The dental team consists of dental educational facility directors, a senior management team, clinical and educational leads, dentists, dental nurses, a dental hygienist therapist, a clinical lab technician, administrative staff, maintenance staff and reception staff. There are annual cohorts of dental students, dental therapy and hygiene students and dental nurse apprentices receiving training at the facility. The dental educational facility works in conjunction with Plymouth University. There are 41 dental chairs.

During the inspection we spoke with a range of staff from the Dental Educational Facility and the University, which included directors, senior managers, clinical staff and administrative staff and the registered manager. We looked at practice policies, procedures and other records to assess how the service is managed.

The dental educational facility is open: Monday to Friday 9.00am – 5.00pm (during term times).

We noted innovative approaches to providing person centred care. For example, members of the clinical team, with special interests in paediatric dentistry had developed a chairside synopsis for antimicrobial prescribing in dentistry, for common conditions in children. This was available as a companion to national Good Practice guidelines for adult prescribing. The standard was approved for use by the College of General Dentistry and was soon to be published in the prestigious British Dental Journal - Nature.

In addition, the senior management team had developed and introduced a local safety standard for dental student antimicrobial prescribing. The clear and simple checklist was used for each prescription and ensured national antimicrobial guidance was followed, recorded and approved by the students’ clinical supervisor. Included was a prompt to review the medication efficiency between 2 – 7 days later, or a record of why this was not required. The checklist was able to be used by qualified clinical staff too, as an aide memoire for good practice and as evidence to support the termly antimicrobial prescribing audits.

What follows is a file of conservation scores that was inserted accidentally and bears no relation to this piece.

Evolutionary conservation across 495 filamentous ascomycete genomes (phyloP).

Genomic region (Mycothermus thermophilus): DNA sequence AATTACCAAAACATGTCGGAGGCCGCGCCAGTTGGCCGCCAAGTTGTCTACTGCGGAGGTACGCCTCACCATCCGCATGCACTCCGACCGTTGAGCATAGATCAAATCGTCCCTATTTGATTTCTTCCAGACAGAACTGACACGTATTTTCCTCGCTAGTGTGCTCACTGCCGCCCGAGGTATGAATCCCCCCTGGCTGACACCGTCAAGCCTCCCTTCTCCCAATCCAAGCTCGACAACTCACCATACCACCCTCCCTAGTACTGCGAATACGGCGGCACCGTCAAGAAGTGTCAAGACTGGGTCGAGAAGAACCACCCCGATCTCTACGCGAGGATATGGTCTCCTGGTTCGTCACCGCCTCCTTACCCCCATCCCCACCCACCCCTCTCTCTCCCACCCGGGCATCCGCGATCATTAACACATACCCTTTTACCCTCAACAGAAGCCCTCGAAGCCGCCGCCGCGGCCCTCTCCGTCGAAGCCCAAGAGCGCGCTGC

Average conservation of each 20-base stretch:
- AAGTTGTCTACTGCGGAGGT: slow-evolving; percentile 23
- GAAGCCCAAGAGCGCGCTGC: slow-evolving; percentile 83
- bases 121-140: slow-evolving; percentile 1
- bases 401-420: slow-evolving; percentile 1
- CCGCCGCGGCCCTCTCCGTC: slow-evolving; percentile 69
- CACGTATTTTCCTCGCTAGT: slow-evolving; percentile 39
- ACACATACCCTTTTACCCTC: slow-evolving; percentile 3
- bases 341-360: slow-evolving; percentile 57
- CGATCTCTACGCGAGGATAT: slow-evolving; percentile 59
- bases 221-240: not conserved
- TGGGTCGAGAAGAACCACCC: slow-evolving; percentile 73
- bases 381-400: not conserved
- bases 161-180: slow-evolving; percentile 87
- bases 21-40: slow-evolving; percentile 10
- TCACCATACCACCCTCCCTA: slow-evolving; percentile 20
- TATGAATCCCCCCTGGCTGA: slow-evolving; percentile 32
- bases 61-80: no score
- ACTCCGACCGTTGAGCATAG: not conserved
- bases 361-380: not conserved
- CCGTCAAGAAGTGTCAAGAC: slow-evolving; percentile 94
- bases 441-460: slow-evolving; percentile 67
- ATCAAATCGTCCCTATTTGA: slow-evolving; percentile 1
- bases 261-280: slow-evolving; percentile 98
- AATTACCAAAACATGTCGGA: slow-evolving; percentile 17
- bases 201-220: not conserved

The practice had taken steps to improve environmental sustainability. For example, there was a sustainability co-ordinator working at the facility. Secure bike racks were available for patients or staff choosing to cycle to the facility. Students are offered transport to the facility via coach, therefore reducing road congestion. There were recycling points throughout the building and water machines for refilling water bottles at the reception area and in the waiting rooms. There was a mainly digital workflow to reduce paper waste.

We identified an area of notable practice.

  • The facility had a disability access statement on its website. The statement detailed adaptations made to promote inclusivity at the facility. There was clear information, with photographs, about the internal and external facility, including listed physical dimensions information for wheelchair or mobility scooter users and details about flooring finishes, and any kerbs, stairs or inclines. Information was included regarding signage, lighting, adaptations to reduce sensory overload and locations of emergency call points. Bathroom facility information was recorded and there was information regarding the processes when welcoming assistance dogs. Interpreter services, and information available in alternative formats was explained and a reassurance that staff had received disability awareness training. The access statement helped patients and visitors who may have physical disability, learning disability, sensory impairment, or additional other needs plan for their visit. During the inspection we saw inclusivity put into practice, for example, all patients were asked if they had additional needs during the initial triage process to put adaptations in place for a successful visit. We believe this to be notable practice and is worth sharing.